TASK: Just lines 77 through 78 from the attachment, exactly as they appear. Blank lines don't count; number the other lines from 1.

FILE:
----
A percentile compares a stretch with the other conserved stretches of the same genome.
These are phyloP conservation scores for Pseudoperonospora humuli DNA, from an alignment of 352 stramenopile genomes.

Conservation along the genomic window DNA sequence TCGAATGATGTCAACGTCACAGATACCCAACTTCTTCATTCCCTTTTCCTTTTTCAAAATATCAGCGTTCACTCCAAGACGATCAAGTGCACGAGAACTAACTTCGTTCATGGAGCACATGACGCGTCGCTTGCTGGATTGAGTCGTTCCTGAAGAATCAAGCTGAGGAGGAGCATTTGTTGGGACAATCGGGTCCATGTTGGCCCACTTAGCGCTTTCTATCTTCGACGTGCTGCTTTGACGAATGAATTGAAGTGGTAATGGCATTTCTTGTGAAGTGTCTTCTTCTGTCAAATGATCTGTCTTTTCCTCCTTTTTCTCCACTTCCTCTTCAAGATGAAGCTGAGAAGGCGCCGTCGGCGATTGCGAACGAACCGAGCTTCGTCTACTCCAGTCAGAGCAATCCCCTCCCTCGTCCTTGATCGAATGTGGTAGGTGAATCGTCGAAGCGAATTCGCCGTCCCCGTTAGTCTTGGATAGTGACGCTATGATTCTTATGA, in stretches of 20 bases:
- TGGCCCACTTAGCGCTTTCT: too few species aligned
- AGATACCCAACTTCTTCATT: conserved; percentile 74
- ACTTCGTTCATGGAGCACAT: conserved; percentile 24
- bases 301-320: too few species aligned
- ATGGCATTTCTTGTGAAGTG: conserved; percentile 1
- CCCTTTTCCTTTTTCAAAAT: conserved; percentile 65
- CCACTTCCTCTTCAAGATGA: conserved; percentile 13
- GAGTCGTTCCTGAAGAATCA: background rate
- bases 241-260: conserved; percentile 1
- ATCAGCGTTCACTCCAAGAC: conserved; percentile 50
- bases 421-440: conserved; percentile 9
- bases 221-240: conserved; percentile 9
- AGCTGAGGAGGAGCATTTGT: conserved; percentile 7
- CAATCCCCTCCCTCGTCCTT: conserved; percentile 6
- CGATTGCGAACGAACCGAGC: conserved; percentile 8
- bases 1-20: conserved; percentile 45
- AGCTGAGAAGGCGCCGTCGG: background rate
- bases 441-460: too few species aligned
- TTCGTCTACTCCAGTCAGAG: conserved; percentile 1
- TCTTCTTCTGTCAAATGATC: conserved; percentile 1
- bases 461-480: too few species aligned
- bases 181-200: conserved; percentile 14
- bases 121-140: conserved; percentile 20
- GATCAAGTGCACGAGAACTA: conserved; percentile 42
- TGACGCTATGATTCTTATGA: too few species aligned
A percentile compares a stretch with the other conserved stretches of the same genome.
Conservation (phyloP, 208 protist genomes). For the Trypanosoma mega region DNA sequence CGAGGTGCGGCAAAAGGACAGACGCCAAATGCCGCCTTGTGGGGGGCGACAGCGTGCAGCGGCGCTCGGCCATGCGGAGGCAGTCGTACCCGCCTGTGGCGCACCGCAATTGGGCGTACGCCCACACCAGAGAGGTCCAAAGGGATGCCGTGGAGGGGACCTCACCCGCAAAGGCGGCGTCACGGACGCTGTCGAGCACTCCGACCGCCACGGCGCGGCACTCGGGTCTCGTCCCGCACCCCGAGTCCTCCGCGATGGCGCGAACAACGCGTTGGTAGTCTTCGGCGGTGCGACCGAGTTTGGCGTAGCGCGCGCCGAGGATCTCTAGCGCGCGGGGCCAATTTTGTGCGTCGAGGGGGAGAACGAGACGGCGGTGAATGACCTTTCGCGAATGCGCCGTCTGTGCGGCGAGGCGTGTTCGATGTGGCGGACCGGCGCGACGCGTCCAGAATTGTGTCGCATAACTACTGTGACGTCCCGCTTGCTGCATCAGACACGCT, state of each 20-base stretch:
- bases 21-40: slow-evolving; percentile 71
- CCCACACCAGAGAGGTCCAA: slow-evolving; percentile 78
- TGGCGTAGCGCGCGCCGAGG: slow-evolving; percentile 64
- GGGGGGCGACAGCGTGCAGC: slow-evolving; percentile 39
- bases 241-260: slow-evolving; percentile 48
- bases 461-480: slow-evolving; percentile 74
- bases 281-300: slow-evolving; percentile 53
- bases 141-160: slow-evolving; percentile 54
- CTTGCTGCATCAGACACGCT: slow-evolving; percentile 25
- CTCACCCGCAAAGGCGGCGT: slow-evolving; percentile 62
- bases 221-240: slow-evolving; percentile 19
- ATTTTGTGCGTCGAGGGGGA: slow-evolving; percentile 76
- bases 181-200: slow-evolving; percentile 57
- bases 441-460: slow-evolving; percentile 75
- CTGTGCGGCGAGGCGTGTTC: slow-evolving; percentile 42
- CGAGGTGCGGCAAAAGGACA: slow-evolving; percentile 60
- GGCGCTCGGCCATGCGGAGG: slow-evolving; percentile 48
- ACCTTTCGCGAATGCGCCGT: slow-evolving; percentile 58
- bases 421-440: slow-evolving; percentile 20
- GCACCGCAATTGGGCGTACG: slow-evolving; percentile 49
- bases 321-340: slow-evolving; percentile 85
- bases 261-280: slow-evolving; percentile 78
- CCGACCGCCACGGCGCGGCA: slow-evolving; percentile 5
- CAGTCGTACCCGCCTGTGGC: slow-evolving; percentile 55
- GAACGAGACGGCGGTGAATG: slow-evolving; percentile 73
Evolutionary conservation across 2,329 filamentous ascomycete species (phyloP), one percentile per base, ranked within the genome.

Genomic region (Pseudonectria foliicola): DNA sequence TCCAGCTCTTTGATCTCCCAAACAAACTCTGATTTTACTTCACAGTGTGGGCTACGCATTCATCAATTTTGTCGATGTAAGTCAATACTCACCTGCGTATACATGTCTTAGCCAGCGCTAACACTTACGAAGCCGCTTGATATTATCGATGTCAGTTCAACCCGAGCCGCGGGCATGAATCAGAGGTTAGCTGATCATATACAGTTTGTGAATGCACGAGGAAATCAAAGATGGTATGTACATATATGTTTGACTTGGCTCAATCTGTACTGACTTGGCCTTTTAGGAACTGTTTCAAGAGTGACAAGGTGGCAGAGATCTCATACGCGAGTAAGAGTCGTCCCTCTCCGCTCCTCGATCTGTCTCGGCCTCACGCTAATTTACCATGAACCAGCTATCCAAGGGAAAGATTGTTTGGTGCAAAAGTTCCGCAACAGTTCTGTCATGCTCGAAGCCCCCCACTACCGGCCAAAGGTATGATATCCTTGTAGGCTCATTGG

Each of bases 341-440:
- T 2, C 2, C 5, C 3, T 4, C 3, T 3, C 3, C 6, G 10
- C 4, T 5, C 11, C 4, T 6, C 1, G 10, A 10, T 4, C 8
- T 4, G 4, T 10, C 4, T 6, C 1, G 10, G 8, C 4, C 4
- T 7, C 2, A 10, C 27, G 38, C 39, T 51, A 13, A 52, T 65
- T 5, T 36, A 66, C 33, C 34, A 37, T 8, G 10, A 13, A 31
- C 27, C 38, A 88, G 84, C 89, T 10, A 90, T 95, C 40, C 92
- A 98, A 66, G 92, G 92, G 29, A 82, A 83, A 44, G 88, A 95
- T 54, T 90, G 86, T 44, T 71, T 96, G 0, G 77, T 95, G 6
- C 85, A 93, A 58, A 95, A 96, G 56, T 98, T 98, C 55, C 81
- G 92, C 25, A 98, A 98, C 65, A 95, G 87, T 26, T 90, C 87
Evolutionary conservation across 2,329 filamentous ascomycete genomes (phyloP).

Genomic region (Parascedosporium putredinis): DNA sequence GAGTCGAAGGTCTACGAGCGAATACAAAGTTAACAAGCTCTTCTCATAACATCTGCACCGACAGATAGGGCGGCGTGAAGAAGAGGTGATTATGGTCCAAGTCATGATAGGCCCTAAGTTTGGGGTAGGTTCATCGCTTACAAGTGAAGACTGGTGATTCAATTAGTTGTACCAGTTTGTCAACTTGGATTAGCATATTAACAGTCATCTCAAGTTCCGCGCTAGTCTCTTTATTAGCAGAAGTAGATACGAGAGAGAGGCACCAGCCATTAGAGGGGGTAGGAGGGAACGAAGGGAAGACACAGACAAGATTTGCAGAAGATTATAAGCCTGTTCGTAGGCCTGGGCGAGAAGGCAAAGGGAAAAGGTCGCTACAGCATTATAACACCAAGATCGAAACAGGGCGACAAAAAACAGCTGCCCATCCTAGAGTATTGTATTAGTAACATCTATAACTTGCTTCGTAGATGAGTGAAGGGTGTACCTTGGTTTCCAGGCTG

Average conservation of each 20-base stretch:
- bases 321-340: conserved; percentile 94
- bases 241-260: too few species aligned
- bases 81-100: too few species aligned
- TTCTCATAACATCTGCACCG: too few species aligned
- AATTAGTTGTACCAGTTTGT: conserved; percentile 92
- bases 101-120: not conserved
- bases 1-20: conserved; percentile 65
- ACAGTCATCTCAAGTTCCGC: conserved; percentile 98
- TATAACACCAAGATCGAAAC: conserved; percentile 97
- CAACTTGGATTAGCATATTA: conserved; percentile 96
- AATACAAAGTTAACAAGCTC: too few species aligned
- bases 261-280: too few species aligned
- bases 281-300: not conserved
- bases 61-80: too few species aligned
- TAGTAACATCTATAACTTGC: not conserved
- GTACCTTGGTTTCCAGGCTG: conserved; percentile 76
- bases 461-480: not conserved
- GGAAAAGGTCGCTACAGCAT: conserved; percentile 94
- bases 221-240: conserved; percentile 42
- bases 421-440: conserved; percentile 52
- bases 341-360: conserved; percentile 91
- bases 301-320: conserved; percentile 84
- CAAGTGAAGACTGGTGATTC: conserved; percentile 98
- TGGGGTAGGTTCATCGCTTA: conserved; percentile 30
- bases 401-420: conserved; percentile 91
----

- bases 101-120: not conserved
- bases 1-20: conserved; percentile 65